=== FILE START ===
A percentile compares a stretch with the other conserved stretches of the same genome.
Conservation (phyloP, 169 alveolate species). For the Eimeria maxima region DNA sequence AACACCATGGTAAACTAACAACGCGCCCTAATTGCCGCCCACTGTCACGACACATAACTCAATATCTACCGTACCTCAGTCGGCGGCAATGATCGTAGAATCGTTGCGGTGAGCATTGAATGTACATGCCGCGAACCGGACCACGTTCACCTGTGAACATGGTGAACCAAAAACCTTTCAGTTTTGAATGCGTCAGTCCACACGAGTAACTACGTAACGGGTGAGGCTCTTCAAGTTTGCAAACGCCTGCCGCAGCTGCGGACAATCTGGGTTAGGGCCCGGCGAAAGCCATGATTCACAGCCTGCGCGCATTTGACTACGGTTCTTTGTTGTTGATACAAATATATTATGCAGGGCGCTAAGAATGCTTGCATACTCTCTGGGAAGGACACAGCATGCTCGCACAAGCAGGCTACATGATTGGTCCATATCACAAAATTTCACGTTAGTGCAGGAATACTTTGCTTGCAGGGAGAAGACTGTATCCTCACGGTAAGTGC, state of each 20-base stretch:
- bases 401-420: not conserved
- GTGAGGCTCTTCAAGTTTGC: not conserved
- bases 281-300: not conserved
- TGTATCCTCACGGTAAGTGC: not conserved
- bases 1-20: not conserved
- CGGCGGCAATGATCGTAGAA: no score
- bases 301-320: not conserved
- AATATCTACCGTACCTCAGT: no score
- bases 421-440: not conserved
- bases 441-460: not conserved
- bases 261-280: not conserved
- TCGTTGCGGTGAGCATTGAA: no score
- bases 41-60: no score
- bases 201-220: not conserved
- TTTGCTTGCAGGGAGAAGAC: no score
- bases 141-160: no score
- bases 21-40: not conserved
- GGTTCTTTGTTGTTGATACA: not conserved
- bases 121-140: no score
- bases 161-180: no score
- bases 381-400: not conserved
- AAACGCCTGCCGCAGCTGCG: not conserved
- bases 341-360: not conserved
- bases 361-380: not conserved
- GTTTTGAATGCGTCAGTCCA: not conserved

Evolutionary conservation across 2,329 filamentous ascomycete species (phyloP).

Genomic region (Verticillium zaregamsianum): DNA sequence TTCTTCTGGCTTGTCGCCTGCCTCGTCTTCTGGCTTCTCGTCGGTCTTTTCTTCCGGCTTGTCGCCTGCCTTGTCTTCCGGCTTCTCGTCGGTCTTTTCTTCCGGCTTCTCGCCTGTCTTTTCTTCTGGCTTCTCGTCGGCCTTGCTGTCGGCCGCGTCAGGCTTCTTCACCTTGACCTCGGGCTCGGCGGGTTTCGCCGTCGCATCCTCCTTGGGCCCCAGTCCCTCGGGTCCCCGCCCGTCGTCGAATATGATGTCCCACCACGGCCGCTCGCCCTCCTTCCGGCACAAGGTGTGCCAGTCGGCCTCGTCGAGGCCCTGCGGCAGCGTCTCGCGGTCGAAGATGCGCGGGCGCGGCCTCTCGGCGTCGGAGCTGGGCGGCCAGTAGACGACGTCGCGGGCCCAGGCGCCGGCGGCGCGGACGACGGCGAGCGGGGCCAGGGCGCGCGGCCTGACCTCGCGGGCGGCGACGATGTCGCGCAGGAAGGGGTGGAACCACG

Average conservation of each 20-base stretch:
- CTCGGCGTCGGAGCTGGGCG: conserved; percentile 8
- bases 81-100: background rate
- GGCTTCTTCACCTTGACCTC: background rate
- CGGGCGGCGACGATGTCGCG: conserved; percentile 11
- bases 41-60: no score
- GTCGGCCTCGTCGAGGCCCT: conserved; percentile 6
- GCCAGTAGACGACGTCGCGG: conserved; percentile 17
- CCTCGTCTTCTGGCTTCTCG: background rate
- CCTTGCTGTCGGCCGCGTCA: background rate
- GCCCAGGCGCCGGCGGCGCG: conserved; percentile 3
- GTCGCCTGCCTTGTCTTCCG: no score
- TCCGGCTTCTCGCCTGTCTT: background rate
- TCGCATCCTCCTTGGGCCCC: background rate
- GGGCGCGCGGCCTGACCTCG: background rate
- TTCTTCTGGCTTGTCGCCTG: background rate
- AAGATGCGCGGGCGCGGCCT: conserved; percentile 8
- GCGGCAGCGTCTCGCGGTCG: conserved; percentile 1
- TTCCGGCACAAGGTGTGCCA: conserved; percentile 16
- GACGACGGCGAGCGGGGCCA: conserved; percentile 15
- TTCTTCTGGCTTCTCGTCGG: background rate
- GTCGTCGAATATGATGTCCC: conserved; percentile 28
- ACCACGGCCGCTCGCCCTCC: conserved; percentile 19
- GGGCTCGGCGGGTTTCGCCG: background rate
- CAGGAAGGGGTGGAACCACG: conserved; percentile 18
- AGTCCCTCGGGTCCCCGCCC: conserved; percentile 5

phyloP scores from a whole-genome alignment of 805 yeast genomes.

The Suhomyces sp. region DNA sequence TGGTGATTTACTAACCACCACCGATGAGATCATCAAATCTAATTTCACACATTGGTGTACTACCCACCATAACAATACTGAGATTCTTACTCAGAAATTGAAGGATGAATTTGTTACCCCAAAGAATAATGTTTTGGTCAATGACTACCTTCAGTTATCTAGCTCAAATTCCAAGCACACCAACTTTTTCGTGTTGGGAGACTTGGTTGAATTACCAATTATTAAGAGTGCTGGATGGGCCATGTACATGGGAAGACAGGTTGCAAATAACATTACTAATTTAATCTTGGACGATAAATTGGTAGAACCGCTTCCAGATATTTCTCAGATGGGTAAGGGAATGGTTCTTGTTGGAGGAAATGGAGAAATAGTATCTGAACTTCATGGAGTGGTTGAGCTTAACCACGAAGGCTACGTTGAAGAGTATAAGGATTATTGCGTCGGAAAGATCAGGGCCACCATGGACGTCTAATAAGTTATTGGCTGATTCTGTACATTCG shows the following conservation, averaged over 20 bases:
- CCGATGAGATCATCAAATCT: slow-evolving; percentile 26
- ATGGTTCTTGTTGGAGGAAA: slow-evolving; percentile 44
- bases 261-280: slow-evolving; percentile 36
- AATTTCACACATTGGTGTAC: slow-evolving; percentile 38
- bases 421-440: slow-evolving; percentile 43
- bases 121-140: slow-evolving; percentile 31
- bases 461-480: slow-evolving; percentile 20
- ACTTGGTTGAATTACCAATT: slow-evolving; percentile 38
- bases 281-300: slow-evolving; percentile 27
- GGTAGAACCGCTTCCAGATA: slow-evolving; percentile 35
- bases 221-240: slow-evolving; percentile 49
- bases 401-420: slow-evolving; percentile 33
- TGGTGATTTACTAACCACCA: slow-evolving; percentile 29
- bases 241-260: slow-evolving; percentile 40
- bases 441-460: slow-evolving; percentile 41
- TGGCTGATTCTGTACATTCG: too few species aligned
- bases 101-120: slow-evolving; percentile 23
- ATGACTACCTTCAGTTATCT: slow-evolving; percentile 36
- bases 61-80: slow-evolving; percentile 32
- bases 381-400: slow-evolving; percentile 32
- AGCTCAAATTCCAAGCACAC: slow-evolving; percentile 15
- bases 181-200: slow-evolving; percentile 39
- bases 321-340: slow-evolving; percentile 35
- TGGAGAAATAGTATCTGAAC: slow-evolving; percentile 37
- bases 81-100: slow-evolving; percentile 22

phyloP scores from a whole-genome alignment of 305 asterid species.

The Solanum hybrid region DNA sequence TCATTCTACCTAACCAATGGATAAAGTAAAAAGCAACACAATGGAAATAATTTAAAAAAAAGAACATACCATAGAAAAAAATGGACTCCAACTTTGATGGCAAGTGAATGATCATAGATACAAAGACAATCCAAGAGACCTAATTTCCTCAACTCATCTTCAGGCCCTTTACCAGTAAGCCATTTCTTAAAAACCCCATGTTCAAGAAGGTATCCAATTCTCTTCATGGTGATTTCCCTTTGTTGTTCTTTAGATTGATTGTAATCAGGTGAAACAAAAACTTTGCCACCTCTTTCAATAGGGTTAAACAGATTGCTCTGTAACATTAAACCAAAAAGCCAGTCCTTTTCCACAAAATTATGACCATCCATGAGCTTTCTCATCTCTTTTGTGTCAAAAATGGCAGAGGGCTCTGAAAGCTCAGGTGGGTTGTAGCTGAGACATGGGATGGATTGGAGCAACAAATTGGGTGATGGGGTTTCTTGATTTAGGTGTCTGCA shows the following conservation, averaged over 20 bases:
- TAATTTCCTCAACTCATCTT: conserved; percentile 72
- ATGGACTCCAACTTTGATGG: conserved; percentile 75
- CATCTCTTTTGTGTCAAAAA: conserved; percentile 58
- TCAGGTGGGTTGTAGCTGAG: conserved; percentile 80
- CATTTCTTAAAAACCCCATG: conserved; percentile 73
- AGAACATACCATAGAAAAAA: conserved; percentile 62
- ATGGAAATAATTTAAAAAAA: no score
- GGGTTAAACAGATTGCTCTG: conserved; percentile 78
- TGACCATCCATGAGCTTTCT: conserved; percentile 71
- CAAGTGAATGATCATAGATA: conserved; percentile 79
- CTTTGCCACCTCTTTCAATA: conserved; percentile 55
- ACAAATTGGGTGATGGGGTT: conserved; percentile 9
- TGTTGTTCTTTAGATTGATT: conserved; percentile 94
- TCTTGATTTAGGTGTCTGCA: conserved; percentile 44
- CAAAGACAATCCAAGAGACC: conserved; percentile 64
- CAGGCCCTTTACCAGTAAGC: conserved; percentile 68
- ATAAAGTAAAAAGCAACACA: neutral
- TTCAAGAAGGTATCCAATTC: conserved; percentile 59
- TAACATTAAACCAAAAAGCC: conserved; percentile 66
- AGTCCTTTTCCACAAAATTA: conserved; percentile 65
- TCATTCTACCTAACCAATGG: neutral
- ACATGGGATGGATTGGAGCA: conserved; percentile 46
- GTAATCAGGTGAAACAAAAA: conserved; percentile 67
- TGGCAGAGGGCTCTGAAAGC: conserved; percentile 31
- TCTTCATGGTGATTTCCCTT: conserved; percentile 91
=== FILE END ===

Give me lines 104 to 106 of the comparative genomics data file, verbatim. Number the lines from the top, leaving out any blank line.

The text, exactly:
- AGTCCTTTTCCACAAAATTA: conserved; percentile 65
- TCATTCTACCTAACCAATGG: neutral
- ACATGGGATGGATTGGAGCA: conserved; percentile 46